Cousins' pass deflected slightly off Abbrederis' outstretched hands, off a Michigan State player's helmet and to Nichol at the one-yard line. Being wrestled to the ground by linebacker Mike Taylor, Nichol was initially ruled down at the one-foot line. The play was reviewed, replays appeared to show that Nichol eked over the goal line while in Taylor's grasp and the ruling on the field was over tuned.
A year after letting Michigan State convert 50 percent (9-of-18) on third downs, the Spartans finished 8-of-16 converted three on their final drive, including the 44-yard Hail Mary. Game over.
"It's unfortunate," said Abbrederis, who led the team with catches (6) and yards (91). "It hurts. It hurts real bad. Anytime you work as hard as you do and it comes down to something like that, it hurts."
Wisconsin raced out to a 14-0 lead and appeared in firm control until the second quarter. Not only did the wheels come off, Wisconsin's machine was totaled. In its last four possessions of the first half, Wisconsin hit for the cycle: throwing an interception, penalty for a safety, blocked field goal attempt and a blocked punt that was recovered for a touchdown.
"A lot of different things happened," Bielema said. "Offensively, we weren't doing what we were supposed to be do. Defensively we were having troubles tackling. There were things that were good plays for them but if we just get them down, they aren't scoring easy touchdowns."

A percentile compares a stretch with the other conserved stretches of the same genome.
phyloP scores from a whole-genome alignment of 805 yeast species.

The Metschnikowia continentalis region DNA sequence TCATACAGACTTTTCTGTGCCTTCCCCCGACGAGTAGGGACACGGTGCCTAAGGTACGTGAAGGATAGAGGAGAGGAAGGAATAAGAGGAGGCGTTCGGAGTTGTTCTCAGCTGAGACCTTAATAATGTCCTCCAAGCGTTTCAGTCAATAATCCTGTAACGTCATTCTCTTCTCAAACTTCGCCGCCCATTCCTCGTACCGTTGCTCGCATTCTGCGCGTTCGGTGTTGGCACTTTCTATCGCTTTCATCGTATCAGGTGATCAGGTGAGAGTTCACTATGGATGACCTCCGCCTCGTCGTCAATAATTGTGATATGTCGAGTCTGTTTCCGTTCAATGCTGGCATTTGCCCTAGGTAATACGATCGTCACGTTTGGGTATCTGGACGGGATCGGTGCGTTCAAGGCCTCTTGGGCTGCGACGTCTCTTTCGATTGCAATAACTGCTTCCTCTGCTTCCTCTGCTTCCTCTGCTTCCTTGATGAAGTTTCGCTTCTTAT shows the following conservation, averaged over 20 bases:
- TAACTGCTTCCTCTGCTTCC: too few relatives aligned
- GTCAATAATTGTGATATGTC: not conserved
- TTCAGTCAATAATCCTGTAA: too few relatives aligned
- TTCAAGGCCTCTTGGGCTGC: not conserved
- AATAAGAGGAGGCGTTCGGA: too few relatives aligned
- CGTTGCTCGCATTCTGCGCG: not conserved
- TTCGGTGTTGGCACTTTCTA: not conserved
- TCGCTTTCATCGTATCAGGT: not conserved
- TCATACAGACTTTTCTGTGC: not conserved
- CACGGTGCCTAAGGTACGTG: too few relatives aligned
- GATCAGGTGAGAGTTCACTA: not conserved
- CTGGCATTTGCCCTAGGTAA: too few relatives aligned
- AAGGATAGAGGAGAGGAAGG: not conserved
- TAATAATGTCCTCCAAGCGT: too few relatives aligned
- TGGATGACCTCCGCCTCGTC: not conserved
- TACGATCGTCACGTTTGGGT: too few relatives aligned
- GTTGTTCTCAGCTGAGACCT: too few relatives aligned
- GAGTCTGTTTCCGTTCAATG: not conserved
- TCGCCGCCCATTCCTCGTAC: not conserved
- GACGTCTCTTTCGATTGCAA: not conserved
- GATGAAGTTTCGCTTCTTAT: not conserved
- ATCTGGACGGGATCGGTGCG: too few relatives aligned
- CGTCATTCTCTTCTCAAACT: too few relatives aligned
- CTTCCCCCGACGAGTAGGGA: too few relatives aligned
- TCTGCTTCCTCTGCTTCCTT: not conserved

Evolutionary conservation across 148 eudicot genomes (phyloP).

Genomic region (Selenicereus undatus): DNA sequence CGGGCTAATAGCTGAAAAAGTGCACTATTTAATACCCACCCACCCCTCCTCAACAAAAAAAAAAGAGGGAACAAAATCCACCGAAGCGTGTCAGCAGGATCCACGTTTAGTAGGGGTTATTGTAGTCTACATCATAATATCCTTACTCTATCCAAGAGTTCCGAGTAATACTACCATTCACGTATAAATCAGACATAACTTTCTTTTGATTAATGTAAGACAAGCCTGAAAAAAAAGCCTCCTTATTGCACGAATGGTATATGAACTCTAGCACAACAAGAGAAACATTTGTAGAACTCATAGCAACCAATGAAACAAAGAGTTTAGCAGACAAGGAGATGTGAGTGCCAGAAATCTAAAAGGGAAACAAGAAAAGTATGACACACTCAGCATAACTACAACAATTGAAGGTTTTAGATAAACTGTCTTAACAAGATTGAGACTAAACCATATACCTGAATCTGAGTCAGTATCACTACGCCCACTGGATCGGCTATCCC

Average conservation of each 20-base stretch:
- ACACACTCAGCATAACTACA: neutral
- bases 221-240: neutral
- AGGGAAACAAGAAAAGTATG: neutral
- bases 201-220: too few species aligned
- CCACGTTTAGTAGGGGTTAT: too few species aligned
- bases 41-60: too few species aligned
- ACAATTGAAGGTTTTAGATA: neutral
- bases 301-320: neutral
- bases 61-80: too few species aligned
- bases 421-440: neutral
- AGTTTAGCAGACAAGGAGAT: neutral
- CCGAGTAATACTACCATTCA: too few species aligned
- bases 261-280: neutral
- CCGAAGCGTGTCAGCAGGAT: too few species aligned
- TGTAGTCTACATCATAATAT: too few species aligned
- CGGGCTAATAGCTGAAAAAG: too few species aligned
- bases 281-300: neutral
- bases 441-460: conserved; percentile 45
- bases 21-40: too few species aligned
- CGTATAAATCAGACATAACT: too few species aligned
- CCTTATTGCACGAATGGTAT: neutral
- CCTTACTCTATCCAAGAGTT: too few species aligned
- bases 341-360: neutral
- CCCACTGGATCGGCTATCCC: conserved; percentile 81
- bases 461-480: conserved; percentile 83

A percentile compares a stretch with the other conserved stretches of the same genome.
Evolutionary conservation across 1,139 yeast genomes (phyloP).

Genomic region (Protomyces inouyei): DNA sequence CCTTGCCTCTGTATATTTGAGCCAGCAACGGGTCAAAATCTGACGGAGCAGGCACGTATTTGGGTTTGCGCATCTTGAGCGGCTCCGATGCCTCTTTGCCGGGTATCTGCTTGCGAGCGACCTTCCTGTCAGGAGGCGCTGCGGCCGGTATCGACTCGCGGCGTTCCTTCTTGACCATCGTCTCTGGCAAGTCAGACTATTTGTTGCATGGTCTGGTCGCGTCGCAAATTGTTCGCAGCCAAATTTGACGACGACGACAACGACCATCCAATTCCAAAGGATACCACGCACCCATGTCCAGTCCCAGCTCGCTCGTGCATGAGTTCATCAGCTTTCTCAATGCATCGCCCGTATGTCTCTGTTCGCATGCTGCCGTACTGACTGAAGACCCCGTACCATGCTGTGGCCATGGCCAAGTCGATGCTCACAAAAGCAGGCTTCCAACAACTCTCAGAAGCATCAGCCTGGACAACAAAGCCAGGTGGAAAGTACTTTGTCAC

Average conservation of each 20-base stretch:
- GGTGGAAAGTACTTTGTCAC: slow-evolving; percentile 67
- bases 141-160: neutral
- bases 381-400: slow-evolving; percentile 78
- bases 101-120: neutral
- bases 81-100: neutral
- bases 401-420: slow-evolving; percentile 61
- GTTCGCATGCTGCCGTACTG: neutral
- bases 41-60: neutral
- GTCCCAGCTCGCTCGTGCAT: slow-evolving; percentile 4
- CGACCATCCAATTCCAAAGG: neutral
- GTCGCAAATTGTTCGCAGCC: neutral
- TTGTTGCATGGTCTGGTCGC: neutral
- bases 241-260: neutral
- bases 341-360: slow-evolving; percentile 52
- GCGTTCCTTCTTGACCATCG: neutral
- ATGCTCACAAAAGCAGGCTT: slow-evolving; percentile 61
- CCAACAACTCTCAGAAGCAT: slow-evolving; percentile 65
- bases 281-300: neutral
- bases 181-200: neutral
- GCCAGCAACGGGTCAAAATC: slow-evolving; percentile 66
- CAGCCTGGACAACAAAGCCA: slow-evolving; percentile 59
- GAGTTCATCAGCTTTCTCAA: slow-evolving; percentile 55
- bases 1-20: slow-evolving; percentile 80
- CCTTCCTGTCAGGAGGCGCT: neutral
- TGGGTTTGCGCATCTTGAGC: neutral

Entering the game having allowed their first six opponents seven combined trips into the red zone, Wisconsin could not have started better with its first two drives resulted in red zone scores, and both coming in different ways. On the first drive, the Badgers stuck with the ground game, seeing Ball run seven times for 43 yards and Wilson utilize the play-action pass to thwart the blitz and hit Jacob Pedersen for a 9-yard touchdown.
Michigan State's response couldn't have gone worse. As soon as Edwin Baker turned up field on the sweep, Taylor was right there to pop the junior and force a fumble that UW recovered on the Michigan State 30. One play, one turnover for the Spartans and a 9-yard touchdown for Ball three plays later to take a 14-0 lead.
It was at that point the engine started leaking oil. After Wilson was called for intentional grounding in the end zone, throwing the pass away to avoid two blitzing defenders, resulting in two Michigan State points, Keshawn Martin took a double reverse 34 yards for a score to ignite the crowd and trim the lead to 14-9.
Michigan State was only getting started. After getting stopped on third-and-2, Philip Welch's 30-yard field goal attempt was blocked, setting the offense on an 8-play, 80-yard drive that was capped by B.J. Cunningham's 35-yard catch-and-run on fourth-and-2. To throw more salt on the wounds, a three-and-out on the ensuing drive was compounded by the Spartans' full-out blitz blocking Brad Nortman's punt attempt, allowing the Spartans to recover in the end zone and take a 23-14 lead at halftime.
Wisconsin slowly dug out of it but the slipped back into the void in the final 79 seconds.
"Everything happens for a reason in this world," Bielema said. "I really do think that. I think we are going to take this experience, use it and apply it in our future opportunities … What you learn today, you'll be able to use in the future. You have to have faith in that.
"Somebody didn't want us to win this one for whatever reason. We just have to accept it, move forward and learn from it."